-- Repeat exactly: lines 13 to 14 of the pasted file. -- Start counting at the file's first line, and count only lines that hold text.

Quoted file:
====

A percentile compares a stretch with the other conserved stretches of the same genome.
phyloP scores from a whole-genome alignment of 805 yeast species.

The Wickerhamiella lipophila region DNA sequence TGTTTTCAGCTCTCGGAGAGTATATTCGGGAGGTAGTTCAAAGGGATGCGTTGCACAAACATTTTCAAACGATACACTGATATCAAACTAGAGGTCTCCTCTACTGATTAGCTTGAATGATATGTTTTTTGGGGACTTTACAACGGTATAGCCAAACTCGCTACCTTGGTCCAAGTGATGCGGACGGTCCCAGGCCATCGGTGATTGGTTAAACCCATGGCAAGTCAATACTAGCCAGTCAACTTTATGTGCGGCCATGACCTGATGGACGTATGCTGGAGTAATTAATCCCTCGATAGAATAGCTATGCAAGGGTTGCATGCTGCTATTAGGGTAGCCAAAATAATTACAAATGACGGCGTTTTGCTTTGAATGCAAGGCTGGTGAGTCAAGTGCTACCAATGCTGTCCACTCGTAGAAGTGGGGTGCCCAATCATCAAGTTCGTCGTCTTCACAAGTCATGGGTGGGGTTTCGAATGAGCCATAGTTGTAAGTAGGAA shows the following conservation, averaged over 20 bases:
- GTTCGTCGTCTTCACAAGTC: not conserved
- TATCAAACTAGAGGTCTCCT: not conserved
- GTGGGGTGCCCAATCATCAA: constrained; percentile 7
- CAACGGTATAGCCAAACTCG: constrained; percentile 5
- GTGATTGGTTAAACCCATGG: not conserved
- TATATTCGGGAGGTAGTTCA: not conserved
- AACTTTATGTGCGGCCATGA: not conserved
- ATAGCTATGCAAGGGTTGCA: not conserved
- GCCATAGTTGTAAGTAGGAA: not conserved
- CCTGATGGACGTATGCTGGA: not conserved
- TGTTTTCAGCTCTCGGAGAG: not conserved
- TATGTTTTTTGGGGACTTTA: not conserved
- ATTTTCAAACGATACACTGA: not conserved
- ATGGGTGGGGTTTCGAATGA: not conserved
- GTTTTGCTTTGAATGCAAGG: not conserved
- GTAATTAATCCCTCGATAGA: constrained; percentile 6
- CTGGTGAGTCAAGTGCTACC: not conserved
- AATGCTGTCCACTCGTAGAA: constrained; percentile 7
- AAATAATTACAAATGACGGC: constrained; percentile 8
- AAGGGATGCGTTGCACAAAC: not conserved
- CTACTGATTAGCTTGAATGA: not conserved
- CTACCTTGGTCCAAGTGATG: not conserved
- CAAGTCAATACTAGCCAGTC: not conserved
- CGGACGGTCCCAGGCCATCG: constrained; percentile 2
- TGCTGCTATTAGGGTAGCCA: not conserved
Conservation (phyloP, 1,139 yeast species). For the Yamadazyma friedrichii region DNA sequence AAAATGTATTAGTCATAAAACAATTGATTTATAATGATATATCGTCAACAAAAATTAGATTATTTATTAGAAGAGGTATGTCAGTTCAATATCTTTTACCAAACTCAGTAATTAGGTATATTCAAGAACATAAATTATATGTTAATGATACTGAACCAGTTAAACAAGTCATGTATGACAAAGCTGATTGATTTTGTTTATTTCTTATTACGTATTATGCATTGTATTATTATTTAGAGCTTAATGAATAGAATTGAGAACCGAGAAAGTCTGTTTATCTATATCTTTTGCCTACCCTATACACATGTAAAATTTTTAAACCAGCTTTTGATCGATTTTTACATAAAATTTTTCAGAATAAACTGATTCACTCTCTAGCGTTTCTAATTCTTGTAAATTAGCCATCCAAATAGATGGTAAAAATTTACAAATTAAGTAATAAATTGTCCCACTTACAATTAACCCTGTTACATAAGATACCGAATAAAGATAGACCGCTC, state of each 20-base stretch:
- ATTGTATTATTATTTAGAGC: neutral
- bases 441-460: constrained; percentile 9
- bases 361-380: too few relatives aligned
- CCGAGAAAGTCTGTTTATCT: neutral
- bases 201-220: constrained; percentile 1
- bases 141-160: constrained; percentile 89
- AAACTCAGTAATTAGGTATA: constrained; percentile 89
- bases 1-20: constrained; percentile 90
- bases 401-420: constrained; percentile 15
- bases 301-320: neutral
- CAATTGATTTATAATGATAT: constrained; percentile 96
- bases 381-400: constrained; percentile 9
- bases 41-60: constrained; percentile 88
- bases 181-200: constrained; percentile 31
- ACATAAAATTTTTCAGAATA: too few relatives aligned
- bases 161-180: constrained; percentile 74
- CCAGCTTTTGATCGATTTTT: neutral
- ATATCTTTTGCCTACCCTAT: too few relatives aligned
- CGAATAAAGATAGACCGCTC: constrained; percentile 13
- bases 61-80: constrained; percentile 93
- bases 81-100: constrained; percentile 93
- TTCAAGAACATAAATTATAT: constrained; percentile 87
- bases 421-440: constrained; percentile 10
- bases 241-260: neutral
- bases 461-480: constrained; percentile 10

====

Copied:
- CCTGATGGACGTATGCTGGA: not conserved
- TGTTTTCAGCTCTCGGAGAG: not conserved